Skinny margins

Clinical Brief – August 28

The Brief

In a trial published yesterday, a blood thinner, rivaroxaban (Xarelto), failed to outperform aspirin at preventing cardiovascular death, a stroke, or a heart attack for patients who had hardened arteries. However, the drug came with a significantly higher risk of uncontrolled bleeding vs aspirin.

The combo of rivaroxaban + aspirin was significantly more protective than aspirin alone, but also came with a higher bleed risk.


What’s rivaroxaban?

Rivaroxaban is a blood thinner designed to prevent blood clots from forming where they shouldn’t. It’s currently used to treat and prevent deep vein clots and prevent stroke or clots for some patients with A-fib.

It belongs to the factor Xa inhibitor class, along with apixaban (Eliquis), betrixaban (Bevyxxa), edoxaban (Savaysa), and fondaparinux (Arixtra).

Previous trials in patients with other conditions have shown that rivaroxaban may help prevent cardiovascular death, stroke, or heart attack. So, the maker, Bayer, did a trial to see if it’ll work for patients with hardened arteries.


The COMPASS trial

In a large global trial involving over 600 hospitals in 33 countries, more than 27k patients were randomized to receive either rivaroxaban 2.5 mg + aspirin 100 mg, rivaroxaban alone 5 mg, or aspirin 100 mg.

Their main goal was to see if any of these three treatments can prevent cardiovascular death, a stroke, or a heart attack.


Rivaroxaban vs aspirin

They found that rivaroxaban was no more protective than aspirin, but came with an 84% higher risk of major bleeding.

For context, 2.8% of patients on rivaroxaban had a major bleed vs 1.9% on aspirin.


Rivaroxaban + aspirin vs aspirin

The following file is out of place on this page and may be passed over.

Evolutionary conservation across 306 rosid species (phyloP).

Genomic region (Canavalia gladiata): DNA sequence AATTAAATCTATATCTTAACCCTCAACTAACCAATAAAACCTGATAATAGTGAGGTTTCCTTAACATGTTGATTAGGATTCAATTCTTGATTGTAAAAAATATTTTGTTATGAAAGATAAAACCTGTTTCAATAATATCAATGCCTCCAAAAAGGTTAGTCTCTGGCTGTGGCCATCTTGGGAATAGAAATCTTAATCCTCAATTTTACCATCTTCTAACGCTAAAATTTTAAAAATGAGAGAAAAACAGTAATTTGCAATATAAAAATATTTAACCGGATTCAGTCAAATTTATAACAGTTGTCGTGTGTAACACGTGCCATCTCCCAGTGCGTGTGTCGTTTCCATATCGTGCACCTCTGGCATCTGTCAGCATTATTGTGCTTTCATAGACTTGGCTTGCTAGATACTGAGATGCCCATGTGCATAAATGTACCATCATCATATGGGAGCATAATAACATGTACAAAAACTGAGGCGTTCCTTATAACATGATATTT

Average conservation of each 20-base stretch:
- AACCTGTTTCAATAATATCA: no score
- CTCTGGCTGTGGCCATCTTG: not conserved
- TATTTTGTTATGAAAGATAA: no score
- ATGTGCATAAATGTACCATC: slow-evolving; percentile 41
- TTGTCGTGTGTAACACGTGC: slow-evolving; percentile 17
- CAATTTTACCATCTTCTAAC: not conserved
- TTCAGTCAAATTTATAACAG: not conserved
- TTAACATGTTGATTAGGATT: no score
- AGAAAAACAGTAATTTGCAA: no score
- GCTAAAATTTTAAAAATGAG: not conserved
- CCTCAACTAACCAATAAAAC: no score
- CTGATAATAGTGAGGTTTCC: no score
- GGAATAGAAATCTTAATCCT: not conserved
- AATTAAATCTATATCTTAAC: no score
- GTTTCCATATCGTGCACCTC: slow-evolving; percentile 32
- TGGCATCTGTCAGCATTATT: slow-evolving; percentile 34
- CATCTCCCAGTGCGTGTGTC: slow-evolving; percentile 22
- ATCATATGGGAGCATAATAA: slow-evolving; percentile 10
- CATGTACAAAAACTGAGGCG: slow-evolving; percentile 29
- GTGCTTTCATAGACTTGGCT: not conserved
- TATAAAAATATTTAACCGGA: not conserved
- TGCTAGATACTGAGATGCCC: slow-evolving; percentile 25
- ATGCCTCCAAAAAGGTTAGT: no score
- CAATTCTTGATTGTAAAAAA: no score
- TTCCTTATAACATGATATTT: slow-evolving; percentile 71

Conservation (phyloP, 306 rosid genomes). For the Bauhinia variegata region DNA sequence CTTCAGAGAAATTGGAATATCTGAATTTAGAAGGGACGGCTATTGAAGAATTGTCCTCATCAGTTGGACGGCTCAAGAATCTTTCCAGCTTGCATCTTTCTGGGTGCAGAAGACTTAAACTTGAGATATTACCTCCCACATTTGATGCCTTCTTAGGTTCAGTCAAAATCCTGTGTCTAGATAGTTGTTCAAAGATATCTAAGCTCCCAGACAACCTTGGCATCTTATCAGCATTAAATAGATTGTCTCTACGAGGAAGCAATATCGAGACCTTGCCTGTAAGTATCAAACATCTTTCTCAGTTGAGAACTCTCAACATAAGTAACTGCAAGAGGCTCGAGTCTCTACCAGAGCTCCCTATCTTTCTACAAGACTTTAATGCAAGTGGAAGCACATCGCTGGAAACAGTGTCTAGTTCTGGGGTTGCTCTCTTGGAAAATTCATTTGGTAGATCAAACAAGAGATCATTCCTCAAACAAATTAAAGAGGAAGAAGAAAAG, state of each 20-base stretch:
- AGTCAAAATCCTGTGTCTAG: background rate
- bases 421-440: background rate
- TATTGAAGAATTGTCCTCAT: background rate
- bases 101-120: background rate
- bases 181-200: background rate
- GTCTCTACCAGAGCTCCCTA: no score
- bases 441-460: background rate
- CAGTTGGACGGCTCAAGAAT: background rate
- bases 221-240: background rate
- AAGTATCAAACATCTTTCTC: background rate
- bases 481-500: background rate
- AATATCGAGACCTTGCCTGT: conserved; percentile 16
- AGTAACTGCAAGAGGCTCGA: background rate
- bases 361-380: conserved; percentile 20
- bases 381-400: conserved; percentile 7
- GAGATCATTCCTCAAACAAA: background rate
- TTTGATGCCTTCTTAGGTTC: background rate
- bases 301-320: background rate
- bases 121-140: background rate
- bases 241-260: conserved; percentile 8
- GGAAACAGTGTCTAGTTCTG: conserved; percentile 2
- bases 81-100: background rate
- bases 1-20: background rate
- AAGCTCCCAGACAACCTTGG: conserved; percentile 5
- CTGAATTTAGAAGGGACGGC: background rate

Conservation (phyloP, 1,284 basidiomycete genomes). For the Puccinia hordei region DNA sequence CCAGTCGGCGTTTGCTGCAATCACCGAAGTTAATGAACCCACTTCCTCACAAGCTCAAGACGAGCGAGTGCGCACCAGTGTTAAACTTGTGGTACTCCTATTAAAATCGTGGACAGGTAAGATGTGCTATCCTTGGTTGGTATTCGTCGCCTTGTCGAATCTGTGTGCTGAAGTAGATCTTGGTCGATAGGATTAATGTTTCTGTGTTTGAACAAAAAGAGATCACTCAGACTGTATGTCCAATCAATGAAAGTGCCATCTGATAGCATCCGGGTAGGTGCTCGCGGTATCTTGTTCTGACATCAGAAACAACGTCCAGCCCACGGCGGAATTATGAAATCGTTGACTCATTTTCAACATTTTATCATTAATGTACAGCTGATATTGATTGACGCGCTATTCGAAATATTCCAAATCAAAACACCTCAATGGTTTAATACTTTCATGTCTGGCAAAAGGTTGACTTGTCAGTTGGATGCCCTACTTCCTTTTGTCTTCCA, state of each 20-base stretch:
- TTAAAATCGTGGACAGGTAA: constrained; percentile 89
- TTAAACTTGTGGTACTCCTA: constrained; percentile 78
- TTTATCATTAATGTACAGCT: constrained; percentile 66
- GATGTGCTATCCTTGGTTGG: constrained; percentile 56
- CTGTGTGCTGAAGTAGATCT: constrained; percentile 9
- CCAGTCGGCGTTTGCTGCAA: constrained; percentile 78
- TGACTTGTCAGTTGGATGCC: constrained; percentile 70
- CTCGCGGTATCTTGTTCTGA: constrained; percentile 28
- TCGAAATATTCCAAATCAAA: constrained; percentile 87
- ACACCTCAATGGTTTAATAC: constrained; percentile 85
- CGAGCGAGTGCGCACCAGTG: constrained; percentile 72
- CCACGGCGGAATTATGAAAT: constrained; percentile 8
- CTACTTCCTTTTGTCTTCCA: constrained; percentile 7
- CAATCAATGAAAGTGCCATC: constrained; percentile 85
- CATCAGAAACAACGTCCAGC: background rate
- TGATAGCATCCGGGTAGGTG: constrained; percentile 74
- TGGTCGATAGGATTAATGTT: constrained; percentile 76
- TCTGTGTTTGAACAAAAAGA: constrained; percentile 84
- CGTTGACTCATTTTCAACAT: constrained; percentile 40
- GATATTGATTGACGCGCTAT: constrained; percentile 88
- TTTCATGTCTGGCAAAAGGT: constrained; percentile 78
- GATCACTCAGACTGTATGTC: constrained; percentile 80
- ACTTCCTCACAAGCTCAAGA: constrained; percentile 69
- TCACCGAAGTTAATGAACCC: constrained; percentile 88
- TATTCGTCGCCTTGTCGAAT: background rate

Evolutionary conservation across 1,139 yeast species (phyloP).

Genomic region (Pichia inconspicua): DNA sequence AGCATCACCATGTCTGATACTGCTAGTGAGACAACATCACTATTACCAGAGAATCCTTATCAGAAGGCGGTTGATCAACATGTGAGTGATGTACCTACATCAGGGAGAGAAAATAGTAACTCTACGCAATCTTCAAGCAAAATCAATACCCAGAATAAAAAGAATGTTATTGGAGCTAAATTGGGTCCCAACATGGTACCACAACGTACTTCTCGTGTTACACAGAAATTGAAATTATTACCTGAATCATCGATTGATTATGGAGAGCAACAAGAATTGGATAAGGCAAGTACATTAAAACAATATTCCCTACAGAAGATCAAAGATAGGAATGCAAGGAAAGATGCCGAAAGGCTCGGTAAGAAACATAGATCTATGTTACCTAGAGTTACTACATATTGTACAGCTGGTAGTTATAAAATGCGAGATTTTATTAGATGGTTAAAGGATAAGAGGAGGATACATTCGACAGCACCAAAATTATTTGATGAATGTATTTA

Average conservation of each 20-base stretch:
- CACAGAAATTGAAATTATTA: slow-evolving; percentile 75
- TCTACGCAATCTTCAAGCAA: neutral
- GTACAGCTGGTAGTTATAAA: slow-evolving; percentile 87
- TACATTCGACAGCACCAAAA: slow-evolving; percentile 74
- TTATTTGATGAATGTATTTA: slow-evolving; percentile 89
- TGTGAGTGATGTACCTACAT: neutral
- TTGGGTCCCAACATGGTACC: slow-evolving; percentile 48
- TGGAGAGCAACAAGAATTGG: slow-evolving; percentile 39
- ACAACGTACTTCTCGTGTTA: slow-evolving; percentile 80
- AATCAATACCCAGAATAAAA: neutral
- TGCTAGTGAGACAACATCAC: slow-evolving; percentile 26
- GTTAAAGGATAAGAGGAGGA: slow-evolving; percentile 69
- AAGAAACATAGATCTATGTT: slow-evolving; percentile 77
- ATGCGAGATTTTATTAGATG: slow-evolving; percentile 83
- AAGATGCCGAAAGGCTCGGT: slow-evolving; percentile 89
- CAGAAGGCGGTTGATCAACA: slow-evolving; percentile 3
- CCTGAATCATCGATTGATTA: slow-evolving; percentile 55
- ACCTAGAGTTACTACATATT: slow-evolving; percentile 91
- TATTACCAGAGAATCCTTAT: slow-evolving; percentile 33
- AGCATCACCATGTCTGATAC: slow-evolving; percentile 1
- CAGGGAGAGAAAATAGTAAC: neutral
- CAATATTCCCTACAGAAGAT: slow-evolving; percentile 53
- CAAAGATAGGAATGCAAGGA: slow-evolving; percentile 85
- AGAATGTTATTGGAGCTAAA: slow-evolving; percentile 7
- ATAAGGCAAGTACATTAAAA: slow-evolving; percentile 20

When taken together, rivaroxaban + aspirin was 24% more protective than aspirin alone, but also came with a 70% higher risk of major bleeds. The bleeding was significantly faster with the combo therapy and was mostly in the gut.

Researchers also looked at a “composite net-clinical-benefit” endpoint. Basically, “How many patients had cardiovascular death, a stroke, a heart attack, fatal bleeding, or symptomatic bleeding into a critical organ?”

The idea is to see how good the treatment is when we factor in both efficacy and safety. And if we count it this way, rivaroxaban + aspirin was only 20% better than aspirin.

For context, 4.1% of patients on combo therapy had cardiovascular death, a stroke, or a heart attack; vs 5.4% on aspirin. Match this with 3.1% of patients on combo therapy who had a major bleed; vs 1.9% on aspirin. For the net-clinical-benefit endpoint, it was 4.7% for combo therapy vs 5.9% for aspirin.


Bottom line

Rivaroxaban isn’t any better than aspirin for protection against cardiovascular death, stroke, or heart attack. So, it’s only coming in with side effects.

Lower dose rivaroxaban + aspirin may help a bit but comes with the predictable bleeding risk as well.

Also of note, rivaroxaban likely costs around $400 a month vs aspirin, which is likely $30 a month tops. So that skinny 20% improvement comes at a 10x hike in treatment cost.

One thought on “Skinny margins

Leave a Reply

Fill in your details below or click an icon to log in:

WordPress.com Logo

You are commenting using your WordPress.com account. Log Out / Change )

Twitter picture

You are commenting using your Twitter account. Log Out / Change )

Facebook photo

You are commenting using your Facebook account. Log Out / Change )

Google+ photo

You are commenting using your Google+ account. Log Out / Change )

Connecting to %s